The Italian Job
I sling a few cans of oil in my 1948 Land Rover and head for Italy.
Since getting my 1948 Land Rover back on the road at the end of the summer I had been itching to use it for some imaginative adventure. The old girl was running well after what can only be described as a sympathetic restoration, where the bodywork looked exactly the same as when it completed its last trial at Tixover in 1998. It hadn’t even been washed but the mechanical side of things was good with installed Series II axles, a new braking system and a rebuilt gearbox. An invite from friends Leigh and Maura in Italy to help bring their winter supply of logs up from the valley seemed just the ticket.
Preparation was restricted to fitting one of Exmoor Trim’s Fume curtains just behind the seats, which gave the weedy little heater far less interior to warm. I gaffer taped up as many holes as I could in the bulkhead which l had drilled over the years to fit various switches. The canvas tilt was in good order and extra care fitting it ensured all would be snug and cosy for the November run down across France. I also fitted a Garmin satellite navigation device to aid rne in my solo adventure. Finally l threw in 48 pints of Marston’s Pedigree For my Peddy starved mate, and three gallons of cheap oil. l pulled on my woolly gloves and set off with no back up, and no membership to a recovery organisation, just a box full of Whitworth spanners, some string, tape, sandpaper and a torch.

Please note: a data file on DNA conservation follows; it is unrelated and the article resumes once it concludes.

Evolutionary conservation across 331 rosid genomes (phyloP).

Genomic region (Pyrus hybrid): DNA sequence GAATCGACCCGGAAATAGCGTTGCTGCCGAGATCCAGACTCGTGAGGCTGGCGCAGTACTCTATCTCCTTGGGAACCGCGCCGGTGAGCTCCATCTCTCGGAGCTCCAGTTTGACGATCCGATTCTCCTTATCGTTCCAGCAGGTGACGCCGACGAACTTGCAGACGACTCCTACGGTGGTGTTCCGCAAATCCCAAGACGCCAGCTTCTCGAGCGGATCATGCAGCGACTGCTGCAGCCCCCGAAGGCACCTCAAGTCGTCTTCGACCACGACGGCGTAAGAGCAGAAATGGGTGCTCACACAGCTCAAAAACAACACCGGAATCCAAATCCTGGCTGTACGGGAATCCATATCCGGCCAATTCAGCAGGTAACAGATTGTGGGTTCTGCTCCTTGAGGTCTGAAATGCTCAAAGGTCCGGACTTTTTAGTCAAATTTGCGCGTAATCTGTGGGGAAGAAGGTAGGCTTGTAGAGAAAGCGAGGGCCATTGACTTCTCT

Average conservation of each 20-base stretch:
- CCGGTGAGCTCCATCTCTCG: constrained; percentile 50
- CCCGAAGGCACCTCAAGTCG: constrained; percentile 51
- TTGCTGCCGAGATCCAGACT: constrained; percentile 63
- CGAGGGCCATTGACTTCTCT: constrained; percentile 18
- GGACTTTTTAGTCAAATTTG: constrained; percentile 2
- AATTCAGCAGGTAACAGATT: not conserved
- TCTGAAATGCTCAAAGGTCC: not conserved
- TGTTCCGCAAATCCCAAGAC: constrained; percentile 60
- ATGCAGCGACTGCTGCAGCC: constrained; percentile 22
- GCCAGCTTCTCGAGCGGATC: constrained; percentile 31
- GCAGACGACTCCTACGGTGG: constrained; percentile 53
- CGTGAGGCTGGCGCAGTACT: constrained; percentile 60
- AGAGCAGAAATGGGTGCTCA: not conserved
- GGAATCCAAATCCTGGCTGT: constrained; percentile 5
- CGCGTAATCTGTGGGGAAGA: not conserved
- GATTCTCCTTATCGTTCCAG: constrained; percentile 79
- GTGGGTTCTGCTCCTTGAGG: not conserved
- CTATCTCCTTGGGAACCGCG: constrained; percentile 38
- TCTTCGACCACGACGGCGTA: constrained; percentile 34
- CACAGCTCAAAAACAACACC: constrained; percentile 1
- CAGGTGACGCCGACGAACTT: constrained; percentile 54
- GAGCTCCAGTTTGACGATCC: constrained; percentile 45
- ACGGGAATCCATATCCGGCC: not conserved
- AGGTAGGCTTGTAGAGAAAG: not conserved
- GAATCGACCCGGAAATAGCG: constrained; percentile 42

As my Land Rover dated back to 1948 I decided to only use roads that existed then, and headed south from Leicester firstly on the A5O and then the A5. Pottering along at 49mph it was a pleasure to drive these older, more peaceful roads in contrast to the mad motorways. They seemed empty until I noticed the queue that was behind me! I hit London at rush hour and stop-started my way around the North Circular until she gave up the ghost in the middle lane of a busy road in Brixton. As the stressed commuters weaved their way around my stranded Land Rover, I cursed my oversight in not fitting a new fuel pump. Three big and remarkably jovial policemen helped me push it onto the pavement, where by the light of my torch I dismantled, cleaned and re-set the SU Fuel pump points. Success! Off I went again, reaching Newhaven in time for the overnight ferry and a comfy cabin.